New Flu Vaccine Works Better Than Typical Flu Shot, But Only A Little


A new kind of flu vaccine has been tested to work better than the conventional flu shot among seniors but not by much, the government reported on June 20.

Traditional flu vaccines barely succeeded in keeping individuals 65 years old and above out of the hospital, resulting in just 24 percent effectiveness. Flucelvax, the new vaccine in question, did yield better results, but it's not too significant an uptick — it was only around 26.5 percent effective among the same age group.

But inroads, no matter how small, should be considered important in the grand scheme of things, says Centers for Disease Control and Prevention flu expert Brendan Flannery.

The US Needs Better Flu Vaccines

"The big problem is still the same — we need better vaccines. But these incremental improvements are very important," Flannery said.

The findings were presented to a panel that advises the government when it comes to recommendations on vaccines.

Flucelvax is produced by generating viruses in animal cells, very much unlike the vast majority of flu shots in the United States, which are typically created in chicken eggs. Having gone through one of the most pernicious flu seasons in over a decade, it's crucial the country finds a much better vaccine in case worse flu strains arrive in the coming years. The CDC estimates flu shots were only 40 percent effective against all forms of flu strains last season. Furthermore, they were less effective when it came to flu that caused people to get sick.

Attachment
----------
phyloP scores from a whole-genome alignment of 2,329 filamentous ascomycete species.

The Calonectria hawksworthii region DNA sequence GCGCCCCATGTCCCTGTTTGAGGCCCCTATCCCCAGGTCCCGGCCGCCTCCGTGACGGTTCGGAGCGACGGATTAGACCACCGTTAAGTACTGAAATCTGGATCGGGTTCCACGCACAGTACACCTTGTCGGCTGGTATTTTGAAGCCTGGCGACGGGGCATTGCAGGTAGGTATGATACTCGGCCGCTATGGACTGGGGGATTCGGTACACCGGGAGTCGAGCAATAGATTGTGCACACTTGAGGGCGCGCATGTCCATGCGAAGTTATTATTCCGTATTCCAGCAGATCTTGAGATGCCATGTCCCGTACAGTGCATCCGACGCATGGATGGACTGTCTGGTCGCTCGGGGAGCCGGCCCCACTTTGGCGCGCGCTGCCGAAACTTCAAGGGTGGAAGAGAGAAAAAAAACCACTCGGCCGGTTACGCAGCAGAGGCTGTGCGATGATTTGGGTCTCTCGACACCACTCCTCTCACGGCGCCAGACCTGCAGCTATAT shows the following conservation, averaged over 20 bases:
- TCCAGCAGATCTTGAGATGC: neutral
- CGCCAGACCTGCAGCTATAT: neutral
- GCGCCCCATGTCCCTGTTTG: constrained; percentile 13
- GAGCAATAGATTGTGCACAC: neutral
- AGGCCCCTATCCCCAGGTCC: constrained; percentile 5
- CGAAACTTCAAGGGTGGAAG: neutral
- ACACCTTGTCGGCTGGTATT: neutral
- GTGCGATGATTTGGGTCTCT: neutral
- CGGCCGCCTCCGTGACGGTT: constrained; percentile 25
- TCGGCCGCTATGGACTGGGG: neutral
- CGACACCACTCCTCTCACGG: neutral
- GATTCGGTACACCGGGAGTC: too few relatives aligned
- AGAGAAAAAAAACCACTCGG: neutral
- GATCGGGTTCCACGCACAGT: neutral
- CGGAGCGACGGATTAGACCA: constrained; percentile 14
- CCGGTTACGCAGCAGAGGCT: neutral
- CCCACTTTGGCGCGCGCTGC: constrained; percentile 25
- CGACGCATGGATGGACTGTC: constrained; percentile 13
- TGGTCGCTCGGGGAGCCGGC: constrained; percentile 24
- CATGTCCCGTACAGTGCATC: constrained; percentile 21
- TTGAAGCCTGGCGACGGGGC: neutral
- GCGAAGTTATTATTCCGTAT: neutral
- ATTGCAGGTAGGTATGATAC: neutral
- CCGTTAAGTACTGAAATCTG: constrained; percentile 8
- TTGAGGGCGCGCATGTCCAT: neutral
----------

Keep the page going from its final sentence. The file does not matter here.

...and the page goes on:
Cell-Based Vaccines Might Be A Better Solution Against Influenza

Researchers are discovering that chicken egg-based flu shots aren't significantly effective against flu — and for years, they've recognized that this kind of vaccine can cause problems. Cell-based vaccines are believed to yield better results.

"The data aren't final yet, but I'm comfortable saying that I think it's going to be about 20 percent improved efficacy for the cell-based vaccine relative to the egg-based vaccines," said Food and Drug Administration Commissioner Scott Gottlieb.

Seqirus, a company specializing in pandemic preparedness via vaccines and the maker of Flucelvax, said it was encouraged by the results. Additional analysis will follow. The more experiments conducted, the better. Hopefully scientists finally crack the formula in creating most effective vaccine against influenza.

"We're looking for all the incremental improvements we can get," said Edward Belongia, of the Marshfield Clinic in Wisconsin.

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